##### ๐กMultiple Testing Problem

##### ๐กFalse Discovery Rate (FDR)

##### ๐กCherry-Picking

##### ๐กPower Analysis

##### ๐กSample Size

##### ๐กStatistical Significance

##### ๐กNormal Distribution

###### Highlights

P-hacking is the misuse and abuse of statistical analysis techniques that can lead to false positives.

A p-value of 0.02 led to the rejection of the null hypothesis for Drug II, which appeared effective, but this could be a result of p-hacking.

The concept of p-hacking involves the risk of being misled by false positives, which can occur even when the p-value threshold is set at 0.05.

When multiple tests are conducted, the likelihood of false positives increases, a problem known as the multiple testing problem.

The false discovery rate (FDR) is a method to adjust p-values and reduce the number of false positives in multiple testing scenarios.

To properly apply the FDR or other methods compensating for multiple testing, all p-values from all tests should be included, not just those indicating significance.

Cherry-picking data to achieve a small p-value is a form of p-hacking that should be avoided.

When experiments are conducted without prior knowledge of the distribution, it's tempting to add more data to achieve significance, which can lead to p-hacking.

Adding more measurements to a dataset with a p-value close to 0.05 increases the risk of a false positive.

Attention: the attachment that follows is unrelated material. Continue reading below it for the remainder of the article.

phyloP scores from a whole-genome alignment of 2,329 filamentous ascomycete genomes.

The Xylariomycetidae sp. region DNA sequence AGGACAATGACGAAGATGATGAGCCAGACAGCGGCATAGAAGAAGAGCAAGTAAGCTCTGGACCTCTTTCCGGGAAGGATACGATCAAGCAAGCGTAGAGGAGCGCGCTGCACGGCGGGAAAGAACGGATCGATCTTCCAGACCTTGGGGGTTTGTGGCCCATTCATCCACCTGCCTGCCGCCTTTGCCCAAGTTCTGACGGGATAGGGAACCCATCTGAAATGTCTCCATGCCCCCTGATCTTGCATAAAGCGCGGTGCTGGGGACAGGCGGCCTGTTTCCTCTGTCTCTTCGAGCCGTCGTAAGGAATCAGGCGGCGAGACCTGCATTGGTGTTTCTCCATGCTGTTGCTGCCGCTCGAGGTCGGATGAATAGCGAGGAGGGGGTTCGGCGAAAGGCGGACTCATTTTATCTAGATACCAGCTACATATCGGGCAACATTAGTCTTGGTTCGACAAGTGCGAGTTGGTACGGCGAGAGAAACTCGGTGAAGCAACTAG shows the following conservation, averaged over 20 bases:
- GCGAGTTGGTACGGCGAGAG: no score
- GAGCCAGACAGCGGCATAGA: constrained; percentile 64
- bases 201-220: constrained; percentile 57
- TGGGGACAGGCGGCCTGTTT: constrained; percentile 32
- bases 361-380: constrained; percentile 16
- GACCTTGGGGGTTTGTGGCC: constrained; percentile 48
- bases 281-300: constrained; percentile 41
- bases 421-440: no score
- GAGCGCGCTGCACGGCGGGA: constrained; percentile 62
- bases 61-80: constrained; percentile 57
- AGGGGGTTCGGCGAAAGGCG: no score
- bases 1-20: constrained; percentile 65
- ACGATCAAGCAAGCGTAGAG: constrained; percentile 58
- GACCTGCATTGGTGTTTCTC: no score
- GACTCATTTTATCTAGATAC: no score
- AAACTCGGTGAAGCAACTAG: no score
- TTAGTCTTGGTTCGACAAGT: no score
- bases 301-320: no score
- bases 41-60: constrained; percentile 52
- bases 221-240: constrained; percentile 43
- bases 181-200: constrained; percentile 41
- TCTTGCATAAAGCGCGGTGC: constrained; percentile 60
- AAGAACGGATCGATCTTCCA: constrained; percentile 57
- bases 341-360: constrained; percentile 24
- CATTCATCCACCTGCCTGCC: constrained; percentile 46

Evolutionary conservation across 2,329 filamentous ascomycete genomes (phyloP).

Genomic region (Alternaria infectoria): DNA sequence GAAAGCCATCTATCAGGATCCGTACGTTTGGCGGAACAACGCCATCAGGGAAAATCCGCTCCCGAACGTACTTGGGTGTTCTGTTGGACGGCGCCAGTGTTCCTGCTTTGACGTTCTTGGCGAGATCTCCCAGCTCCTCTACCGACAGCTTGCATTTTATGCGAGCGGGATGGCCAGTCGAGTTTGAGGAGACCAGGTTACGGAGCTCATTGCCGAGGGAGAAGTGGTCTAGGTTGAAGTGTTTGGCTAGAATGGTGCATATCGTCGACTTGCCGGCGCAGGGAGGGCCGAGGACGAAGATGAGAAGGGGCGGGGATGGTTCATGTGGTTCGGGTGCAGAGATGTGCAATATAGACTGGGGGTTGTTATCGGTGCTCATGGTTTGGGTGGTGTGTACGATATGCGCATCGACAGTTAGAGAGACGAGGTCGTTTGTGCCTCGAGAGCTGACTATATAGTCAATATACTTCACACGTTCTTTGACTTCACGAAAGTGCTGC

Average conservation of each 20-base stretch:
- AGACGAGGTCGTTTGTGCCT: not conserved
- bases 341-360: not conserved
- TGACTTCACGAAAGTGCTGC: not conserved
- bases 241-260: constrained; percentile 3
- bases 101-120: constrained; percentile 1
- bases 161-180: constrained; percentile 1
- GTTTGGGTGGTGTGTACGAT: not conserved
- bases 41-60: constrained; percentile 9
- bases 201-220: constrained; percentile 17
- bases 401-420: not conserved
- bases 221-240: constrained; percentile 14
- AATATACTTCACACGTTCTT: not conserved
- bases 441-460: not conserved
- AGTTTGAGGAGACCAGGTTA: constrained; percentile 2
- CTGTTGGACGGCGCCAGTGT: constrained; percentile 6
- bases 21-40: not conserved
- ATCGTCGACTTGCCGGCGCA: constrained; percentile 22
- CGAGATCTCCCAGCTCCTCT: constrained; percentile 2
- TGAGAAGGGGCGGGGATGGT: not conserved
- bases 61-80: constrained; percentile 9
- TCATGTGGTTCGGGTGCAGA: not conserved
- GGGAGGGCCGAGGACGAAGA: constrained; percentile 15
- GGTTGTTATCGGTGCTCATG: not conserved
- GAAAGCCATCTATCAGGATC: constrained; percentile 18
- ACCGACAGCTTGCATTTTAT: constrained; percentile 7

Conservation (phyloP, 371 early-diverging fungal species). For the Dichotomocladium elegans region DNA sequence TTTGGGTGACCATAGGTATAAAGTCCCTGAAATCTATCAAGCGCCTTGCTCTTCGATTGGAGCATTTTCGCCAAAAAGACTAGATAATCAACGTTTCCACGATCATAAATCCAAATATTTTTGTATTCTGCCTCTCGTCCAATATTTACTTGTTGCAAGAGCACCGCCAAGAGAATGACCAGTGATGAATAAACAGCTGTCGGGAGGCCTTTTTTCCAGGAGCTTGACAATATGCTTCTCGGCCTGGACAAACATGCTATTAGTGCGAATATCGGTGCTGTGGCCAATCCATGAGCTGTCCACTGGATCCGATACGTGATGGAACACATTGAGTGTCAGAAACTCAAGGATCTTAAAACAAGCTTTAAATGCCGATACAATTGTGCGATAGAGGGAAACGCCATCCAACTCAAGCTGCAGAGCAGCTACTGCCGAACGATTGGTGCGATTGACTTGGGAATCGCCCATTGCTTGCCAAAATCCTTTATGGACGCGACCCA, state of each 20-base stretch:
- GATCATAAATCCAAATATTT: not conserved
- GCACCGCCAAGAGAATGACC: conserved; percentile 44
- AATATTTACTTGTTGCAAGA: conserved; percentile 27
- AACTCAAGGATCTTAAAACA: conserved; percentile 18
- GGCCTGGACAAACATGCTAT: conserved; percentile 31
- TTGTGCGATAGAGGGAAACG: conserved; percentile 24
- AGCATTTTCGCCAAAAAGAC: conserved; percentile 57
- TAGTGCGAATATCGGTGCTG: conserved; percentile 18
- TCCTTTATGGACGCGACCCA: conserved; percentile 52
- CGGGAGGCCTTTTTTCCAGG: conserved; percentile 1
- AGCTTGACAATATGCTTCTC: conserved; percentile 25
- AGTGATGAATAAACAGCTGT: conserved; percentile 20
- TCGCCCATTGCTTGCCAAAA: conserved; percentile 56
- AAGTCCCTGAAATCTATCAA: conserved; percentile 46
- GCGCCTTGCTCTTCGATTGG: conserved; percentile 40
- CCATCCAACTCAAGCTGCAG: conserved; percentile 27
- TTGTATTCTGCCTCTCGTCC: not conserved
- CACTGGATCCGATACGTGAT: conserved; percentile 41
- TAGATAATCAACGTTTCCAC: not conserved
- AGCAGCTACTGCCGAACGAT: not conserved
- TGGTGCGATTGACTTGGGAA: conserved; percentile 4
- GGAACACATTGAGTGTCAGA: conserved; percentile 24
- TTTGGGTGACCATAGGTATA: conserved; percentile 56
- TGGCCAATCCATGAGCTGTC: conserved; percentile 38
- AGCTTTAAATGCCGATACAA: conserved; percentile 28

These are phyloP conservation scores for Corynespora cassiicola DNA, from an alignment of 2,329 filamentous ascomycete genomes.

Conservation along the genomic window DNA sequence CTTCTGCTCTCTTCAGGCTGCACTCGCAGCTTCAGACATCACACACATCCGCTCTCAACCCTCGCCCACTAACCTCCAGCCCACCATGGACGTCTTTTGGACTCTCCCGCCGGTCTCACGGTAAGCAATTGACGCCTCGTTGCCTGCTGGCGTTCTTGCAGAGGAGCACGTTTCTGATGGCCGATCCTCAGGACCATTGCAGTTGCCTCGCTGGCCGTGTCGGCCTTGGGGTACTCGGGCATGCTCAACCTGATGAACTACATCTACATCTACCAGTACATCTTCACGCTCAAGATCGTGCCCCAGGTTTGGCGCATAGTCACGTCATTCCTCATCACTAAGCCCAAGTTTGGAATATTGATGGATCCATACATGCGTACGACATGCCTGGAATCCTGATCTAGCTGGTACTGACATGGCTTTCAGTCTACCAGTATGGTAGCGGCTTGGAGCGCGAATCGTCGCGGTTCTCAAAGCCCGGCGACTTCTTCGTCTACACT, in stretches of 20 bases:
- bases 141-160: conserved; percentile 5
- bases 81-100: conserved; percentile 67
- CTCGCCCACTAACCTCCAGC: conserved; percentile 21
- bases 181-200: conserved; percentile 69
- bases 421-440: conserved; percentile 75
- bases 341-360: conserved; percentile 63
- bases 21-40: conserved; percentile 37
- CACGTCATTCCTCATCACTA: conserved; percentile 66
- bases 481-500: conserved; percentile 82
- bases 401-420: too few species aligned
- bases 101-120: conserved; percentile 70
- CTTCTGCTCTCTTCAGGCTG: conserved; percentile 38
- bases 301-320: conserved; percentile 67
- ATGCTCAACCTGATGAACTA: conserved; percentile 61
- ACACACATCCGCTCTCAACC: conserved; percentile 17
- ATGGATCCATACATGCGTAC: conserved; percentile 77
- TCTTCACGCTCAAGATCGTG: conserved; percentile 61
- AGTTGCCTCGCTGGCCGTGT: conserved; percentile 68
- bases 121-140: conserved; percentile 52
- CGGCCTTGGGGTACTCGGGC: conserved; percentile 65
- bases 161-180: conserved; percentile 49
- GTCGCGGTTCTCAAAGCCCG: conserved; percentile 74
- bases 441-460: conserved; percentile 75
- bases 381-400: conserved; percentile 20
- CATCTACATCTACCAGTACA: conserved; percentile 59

A power analysis should be performed prior to an experiment to determine the appropriate sample size and avoid false positives.

The video emphasizes the importance of not only looking at data that appears significant post-experiment but conducting a proper power analysis beforehand.

The use of a p-value threshold of 0.05 assumes that only a single p-value is calculated for decision-making, which is not the case in practice.

The video explains that conducting multiple tests on the same dataset and adjusting p-values accordingly can help prevent false positives.

The concept of p-hacking is further explored through the example of testing various drugs for their effectiveness against a virus.

The video concludes with a call to action for viewers to subscribe for more content and support the channel through Patreon or merchandise.

The importance of understanding and avoiding p-hacking is emphasized to ensure the integrity and reliability of statistical analyses in research.

###### Transcripts